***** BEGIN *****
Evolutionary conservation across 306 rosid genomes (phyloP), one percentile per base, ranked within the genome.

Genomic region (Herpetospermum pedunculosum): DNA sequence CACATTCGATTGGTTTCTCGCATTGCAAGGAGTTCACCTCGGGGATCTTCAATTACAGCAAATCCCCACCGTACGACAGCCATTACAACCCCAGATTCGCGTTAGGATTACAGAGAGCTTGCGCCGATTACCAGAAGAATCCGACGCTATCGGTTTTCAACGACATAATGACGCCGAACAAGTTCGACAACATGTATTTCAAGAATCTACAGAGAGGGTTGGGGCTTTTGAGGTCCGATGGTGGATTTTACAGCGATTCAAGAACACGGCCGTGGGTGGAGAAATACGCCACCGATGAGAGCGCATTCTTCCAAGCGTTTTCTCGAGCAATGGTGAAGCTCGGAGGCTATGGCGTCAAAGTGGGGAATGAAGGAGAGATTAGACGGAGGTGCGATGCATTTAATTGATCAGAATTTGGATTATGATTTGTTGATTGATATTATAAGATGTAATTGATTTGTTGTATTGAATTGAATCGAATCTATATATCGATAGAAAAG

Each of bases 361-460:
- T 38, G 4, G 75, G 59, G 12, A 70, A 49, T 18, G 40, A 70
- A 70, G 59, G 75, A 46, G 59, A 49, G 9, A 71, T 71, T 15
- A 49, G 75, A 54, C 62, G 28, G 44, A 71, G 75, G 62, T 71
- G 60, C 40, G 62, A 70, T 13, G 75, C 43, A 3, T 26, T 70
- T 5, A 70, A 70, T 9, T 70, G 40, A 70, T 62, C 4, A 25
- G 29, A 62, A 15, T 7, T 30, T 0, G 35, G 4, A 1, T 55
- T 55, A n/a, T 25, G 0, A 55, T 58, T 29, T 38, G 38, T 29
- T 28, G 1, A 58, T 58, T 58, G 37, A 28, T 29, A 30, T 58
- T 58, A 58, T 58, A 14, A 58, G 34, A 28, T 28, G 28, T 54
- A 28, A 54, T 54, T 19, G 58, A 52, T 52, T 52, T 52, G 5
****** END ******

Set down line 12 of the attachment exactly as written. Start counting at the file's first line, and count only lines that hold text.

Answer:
- T 58, A 58, T 58, A 14, A 58, G 34, A 28, T 28, G 28, T 54